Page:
Margaret Hunter pleaded guilty Thursday to a single count of conspiracy to misuse campaign funds, the San Diego Union-Tribune reported. The plea comes with a sentence of up to five years and a fine of $250,000. 

Ethics report on former Schweikert chief of staff raises questions about lawmaker’s conduct
Schweikert says he will not let ethics cloud deter re-election efforts

Rep. David Schweikert’s former chief of staff used official funds on a six-day trip to Arizona in which he attended Super Bowl XLIX; separately, he made impermissible contributions to his boss and received income beyond the House’s outside earned income limit for his position, according to a report made public Wednesday by the Office of Congressional Ethics.

Many of the allegations into the former chief of staff, Richard Oliver Schwab, Jr., relate to Schweikert, who is under the scrutiny of a House Ethics Committee investigative subcommittee.

Trump signs bill restoring retirement benefits for Senate dining workers
Law would remedy worker retirement benefits that have been flat since 2008

Veteran Senate dining employees are getting their full retirement benefits restored after President Donald Trump signed into law a bill that lifts a freeze that had kept them stagnant since 2008.

Trump signed the bill on Wednesday, which makes technical corrections to the computation of average pay regarding the benefits for the dining workers in the Senate, a move that allows cafeteria workers to fully collect their due retirement.

On congressional pay raise, maximum political pain and no gain
Hoyer optimistic, but McCarthy cool on member cost-of-living update

House Democratic leaders are learning the hard way that when it comes to the politically dicey issue of raising lawmaker pay, there is maximum risk with a minimum chance of gain.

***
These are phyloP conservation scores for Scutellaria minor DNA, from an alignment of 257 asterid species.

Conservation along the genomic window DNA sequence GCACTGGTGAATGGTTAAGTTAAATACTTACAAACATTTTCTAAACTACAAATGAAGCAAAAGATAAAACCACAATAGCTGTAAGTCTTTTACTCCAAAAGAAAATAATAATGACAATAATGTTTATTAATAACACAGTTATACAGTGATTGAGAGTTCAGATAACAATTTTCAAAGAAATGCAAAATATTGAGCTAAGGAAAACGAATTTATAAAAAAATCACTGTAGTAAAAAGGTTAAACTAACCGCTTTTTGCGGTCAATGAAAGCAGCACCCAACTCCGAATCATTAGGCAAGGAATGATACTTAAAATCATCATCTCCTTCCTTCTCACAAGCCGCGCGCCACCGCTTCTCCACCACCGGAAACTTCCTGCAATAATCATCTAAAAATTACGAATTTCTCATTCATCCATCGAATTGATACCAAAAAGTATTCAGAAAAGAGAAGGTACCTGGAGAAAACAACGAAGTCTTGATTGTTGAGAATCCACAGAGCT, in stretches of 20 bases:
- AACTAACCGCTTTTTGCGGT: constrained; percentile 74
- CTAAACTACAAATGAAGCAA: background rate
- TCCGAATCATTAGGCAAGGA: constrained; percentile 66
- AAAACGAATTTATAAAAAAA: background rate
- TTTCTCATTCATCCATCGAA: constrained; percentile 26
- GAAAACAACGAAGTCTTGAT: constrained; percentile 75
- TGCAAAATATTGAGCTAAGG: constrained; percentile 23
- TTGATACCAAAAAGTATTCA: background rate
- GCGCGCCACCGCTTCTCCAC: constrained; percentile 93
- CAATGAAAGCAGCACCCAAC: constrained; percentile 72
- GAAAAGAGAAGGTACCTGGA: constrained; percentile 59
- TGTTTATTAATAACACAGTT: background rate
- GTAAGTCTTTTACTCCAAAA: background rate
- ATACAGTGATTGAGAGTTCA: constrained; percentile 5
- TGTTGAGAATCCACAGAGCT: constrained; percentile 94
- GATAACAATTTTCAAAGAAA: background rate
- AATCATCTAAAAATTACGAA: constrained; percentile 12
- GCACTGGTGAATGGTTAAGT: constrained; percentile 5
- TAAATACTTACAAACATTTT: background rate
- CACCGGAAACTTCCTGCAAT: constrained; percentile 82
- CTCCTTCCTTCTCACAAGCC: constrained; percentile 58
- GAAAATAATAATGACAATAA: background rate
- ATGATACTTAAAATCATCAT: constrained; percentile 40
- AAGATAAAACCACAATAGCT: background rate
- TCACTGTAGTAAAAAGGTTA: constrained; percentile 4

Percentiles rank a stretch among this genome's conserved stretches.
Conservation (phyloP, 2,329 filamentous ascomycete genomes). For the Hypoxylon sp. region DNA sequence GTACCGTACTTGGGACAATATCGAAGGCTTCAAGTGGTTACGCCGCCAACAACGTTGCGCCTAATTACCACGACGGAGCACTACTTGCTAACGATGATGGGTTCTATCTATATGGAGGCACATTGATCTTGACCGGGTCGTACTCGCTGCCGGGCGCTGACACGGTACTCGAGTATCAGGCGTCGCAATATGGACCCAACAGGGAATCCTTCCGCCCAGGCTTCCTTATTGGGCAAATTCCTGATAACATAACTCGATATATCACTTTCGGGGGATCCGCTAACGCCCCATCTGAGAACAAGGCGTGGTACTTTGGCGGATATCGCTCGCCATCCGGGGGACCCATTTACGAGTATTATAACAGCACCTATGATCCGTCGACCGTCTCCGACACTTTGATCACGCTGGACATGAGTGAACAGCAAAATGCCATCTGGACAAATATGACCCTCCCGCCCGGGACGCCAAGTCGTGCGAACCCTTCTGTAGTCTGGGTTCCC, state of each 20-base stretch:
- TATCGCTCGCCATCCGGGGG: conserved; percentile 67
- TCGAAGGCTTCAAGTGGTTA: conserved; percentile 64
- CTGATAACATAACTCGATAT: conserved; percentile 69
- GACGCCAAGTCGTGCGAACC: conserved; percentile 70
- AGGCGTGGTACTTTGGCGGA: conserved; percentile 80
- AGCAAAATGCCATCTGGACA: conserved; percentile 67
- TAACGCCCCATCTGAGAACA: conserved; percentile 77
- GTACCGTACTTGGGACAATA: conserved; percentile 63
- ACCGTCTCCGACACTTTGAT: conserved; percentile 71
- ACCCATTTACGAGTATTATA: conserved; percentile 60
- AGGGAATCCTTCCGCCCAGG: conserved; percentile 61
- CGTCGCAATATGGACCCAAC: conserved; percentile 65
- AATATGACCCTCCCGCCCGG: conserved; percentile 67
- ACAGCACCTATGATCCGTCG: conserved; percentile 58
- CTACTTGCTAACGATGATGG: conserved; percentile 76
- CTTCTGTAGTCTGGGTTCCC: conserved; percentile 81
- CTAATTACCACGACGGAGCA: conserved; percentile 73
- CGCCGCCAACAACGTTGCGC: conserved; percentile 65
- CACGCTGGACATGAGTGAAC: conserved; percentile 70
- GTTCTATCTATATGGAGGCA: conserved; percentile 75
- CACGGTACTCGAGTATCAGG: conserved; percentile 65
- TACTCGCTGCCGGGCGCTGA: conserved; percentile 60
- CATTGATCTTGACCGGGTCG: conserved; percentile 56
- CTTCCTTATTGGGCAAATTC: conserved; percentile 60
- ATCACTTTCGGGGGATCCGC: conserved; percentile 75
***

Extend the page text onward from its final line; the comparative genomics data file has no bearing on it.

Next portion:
Amid the fallout from Democrats in the chamber abruptly pulling a legislative spending bill from a broader package, leaders on Tuesday were left to state an easy to articulate but difficult to achieve goal: that the only path to bigger paychecks was through bipartisan, bicameral negotiations.

Senate honors late chaplain Lloyd Ogilvie

The Senate on Monday memorialized former Senate Chaplain Lloyd John Ogilvie, who died on June 5 at age 88.

Senate Majority Leader Mitch McConnell spoke fondly of the way Ogilvie provided spiritual guidance to senators during the chaplain’s tenure from 1995 through 2003. McConnell noted those times featured the challenges of lawmakers dealing with 9/11, the anthrax scare and a host of their own personal challenges.

Who protects whom? Depends on presidential candidate, congressional status
Kamala Harris incident in San Francisco prompts campaign security concerns

When a protester walked onstage and took the microphone from California Sen. Kamala Harris at an event earlier this month, it raised serious questions about who is in charge of protecting the Democratic presidential candidate and at what point in her campaign — and others’ — the Secret Service should step in. 

Harris remained calm, and security personnel at MoveOn’s Big Ideas Forum in San Francisco leaped onstage as the senator walked away. Harris’ husband, Douglas Emhoff, wrestled the microphone from the protester. But the incident brought with it a flurry of concern about how vulnerable candidates can be on the trail, and who is responsible for protecting them.

HR 1 provides freshman House Democrats a McConnell 101 lesson
First-term lawmakers want to see Senate action on ethics overhaul

While it is not quite an unstoppable force meeting an immovable object, the metaphor is close enough: Freshman House Democrats who roared into the majority in January with ambitious legislative plans are increasingly facing the reality of a Senate majority leader who has little interest in what they want.

The latest reality check came on Wednesday when a substantial portion of first-year House Democrats — 62 members — urged Senate Majority Leader Mitch McConnell to act on HR 1, a sweeping House-passed bill that seeks to fortify ethics rules for public officials, overhaul campaign finance and expand access to voting.

After Iran briefings, Democrats in Congress want to know more, sooner